Comments: The challenge of this book – and for many people it will be insurmountable – is that you absolutely have to have access to a well-stocked Asian market.
This book was not produced for a North American audience; it is the translation of a Chinese cookbook produced for a Japanese audience. Among the ingredients specified in these recipes are dried shrimp, boiled octopus rings, shiso leaves, goji berries, tianjiangyou (sweet soy sauce), doubanjiang (Chinese chile paste), zha cai (Sichuan pickled mustard tuber), king trumpet mushrooms, hua jao fen (Sichuan pepper), aralia buds, pickled mustard greens, bunching onion, pickling cabbage, garlic sprouts, kamaboko (fish sausage), edible chrysanthemum, beef tallow, turnip stems, pickled plums, dried scallops, shark fin, and – our favorite – a liqueur scented with sweet olive petals.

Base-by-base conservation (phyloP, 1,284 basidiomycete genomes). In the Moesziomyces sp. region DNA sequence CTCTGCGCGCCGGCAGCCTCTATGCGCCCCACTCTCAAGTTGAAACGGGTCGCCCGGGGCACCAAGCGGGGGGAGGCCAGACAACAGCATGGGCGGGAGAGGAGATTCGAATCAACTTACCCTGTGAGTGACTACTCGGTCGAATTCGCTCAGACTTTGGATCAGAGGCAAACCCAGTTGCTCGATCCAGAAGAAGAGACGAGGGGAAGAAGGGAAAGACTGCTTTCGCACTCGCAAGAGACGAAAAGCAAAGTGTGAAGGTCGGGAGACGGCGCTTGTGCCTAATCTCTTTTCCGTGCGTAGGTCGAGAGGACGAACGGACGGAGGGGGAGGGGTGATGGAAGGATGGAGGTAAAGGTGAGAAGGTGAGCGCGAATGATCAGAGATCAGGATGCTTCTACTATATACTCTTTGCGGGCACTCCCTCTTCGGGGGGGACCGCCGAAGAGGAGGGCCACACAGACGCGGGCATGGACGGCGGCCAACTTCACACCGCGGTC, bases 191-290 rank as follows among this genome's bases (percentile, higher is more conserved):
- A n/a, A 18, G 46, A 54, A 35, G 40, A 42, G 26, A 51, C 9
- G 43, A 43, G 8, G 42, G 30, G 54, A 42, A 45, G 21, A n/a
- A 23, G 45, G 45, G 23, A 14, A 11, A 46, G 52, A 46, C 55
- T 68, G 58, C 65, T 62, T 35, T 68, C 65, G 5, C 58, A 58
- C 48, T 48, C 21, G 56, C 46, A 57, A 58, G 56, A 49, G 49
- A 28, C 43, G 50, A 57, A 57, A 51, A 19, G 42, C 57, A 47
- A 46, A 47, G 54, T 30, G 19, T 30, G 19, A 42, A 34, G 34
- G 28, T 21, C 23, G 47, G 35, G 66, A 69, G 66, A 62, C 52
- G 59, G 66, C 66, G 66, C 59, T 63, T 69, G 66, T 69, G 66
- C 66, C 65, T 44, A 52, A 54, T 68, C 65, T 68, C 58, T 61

There is a modest reference guide in the back that says you can substitute Hoisin sauce for tianmianjiang (sweet noodle sauce), cayenne pepper for seven-spice powder, Shanso Japanese pepper for Chinese pepper, and basil or mint for shiso; that you can mix your own tianjiangyou and starch paste; and that you may want to roast your own sesame seeds. But for many ingredients, you'll need a good Asian market or you'll need to be an adventurous online shopper. (Of course, it's not like you can cook real Asian food successfully without access to real Asian ingredients.)
All in all, it's a charming book. The dishes produced look delicious. And if you can vault over those ingredient hurdles, you may be able to cook like an Iron Chef, too!